“The smaller growers who are doing finished vegetables are using bag culture with a commercial substrate,” he said. “They lay the bags out in the greenhouse and grow the vegetables in the bags.
“Some growers are using flower bulb crates that are filled with a commercial substrate. They plant in the substrate and then cover the crates with the bags the substrate came in. Some are also growing in Bato buckets. The substrates include commercial peat-perlite mixes, coir and some are using a bark-based coir mix to provide more drainage.”
Challenges of greenhouse vegetable production
Even though these ornamental growers were growing vegetable transplants for field production and retail sales, Owen said they faced some challenges when trying to finish the vegetables under greenhouse conditions.
“Since these vegetables crops were being grown in a protected environment and they are edible crops, some of the chemicals that can be sprayed on greenhouse ornamental crops or what can be sprayed on outdoor vegetables weren’t labeled for greenhouse crops,” Owen said. “They had to find out what they could use to control pests and diseases indoors. The growers are using conventional production methods and are not growing organically. They do try to implement organic practices when possible such as pest and disease control.
“The majority of pests and diseases that they are trying to control outdoors are the same as the ones they are trying to control indoors. Some of those pests and diseases are also the same ones they are trying to control on their ornamental crops.”
Owen said one of the biggest challenges these growers faced was trying to grow greenhouse vegetables in the same growing mixes they were using for ornamental plants.
“The crop time for the ornamentals is anywhere from four to eight weeks,” he said. “Trying to grow a greenhouse crop like tomatoes for months in the same ornamental growing mix caused some issues. For example, with a peat-perlite mix settling occurs and the particle size degrades over time. The chemical and physical properties are going to be altered, including air space and container capacity. Some of the air space in the substrate is lost from settling or compaction. Just because a substrate can be used to grow ornamentals in a short crop time, there are challenges using the same mix for longer-term greenhouse vegetables.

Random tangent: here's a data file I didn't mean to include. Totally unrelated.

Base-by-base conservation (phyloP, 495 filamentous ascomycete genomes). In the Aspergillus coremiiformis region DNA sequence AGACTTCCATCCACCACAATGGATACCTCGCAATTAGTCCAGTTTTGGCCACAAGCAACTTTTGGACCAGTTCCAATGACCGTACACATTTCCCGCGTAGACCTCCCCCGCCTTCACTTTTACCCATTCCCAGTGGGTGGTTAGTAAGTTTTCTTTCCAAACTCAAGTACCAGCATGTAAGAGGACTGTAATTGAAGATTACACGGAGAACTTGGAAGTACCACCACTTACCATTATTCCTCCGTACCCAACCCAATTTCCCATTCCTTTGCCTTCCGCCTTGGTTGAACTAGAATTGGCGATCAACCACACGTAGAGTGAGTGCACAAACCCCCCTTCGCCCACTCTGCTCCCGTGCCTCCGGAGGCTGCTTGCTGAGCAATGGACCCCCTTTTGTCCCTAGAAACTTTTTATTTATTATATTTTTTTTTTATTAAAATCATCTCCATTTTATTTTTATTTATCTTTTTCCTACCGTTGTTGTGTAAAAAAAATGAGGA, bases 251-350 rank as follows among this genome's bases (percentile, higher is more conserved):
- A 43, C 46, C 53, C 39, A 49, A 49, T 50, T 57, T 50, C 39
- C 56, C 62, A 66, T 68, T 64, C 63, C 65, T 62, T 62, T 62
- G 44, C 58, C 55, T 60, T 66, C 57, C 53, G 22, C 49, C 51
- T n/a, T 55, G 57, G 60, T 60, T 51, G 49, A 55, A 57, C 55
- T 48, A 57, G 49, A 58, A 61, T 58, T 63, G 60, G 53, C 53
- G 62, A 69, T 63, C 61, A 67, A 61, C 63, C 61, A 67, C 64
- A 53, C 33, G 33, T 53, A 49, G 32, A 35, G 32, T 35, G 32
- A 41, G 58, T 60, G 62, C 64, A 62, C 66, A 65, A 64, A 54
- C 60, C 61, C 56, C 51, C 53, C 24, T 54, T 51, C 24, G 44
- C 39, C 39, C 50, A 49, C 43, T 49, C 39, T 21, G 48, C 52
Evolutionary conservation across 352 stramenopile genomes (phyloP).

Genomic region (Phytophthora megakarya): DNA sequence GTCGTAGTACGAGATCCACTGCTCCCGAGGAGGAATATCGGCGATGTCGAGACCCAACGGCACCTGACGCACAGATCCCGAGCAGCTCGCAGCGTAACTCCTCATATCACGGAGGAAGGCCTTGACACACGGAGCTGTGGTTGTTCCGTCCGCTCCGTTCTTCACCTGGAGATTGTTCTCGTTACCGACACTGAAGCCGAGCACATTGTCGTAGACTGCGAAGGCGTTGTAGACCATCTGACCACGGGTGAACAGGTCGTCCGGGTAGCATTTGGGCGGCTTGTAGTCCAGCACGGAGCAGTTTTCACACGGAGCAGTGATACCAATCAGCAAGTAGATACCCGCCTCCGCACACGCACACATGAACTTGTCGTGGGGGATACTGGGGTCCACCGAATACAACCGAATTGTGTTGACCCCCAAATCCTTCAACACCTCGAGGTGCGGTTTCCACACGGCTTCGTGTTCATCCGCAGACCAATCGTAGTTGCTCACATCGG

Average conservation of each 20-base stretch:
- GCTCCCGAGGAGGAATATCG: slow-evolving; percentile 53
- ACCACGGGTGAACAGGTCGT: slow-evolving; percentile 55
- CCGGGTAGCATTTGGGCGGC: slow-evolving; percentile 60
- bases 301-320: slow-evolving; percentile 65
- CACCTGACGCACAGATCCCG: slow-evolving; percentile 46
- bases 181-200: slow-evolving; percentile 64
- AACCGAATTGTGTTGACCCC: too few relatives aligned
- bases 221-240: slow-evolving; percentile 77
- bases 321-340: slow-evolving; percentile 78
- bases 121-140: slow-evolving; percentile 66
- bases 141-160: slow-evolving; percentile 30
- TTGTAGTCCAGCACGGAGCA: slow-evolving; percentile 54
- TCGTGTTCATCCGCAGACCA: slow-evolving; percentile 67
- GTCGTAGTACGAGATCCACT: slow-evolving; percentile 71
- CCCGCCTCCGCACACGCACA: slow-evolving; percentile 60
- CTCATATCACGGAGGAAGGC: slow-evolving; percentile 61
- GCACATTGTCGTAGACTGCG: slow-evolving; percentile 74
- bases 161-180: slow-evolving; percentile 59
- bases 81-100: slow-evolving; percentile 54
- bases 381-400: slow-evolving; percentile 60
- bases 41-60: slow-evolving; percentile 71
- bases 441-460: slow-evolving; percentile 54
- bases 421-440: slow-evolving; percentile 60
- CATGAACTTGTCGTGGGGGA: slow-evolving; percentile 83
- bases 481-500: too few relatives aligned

Owen said none of the growers who added greenhouse vegetables changed substrates. One grower did add more peat in order to increase water retention.
One of the biggest adjustments the growers had to make for greenhouse vegetables was related to pH management and keeping the pH within the recommended range during the longer crop cycles.
“To make pH adjustments some of the growers did alter or chose a fertilizer based on the crops,” he said. “Blossom end rot on tomatoes was a challenge for one grower. That was helped by altering the pH and changing the fertilizer that was used.
“Irrigation was another issue, including how they were watering and how often they were watering. This also varied based on the age of the crop, the substrate they were using and how they were growing the crop. There wasn’t just one answer for these growers because they were growing different crops, how they were growing them and at different stages in the production cycle. We had to tailor the changes based on their method of growing.”
David Kuack is a freelance technical writer in Fort Worth, Texas; firstname.lastname@example.org.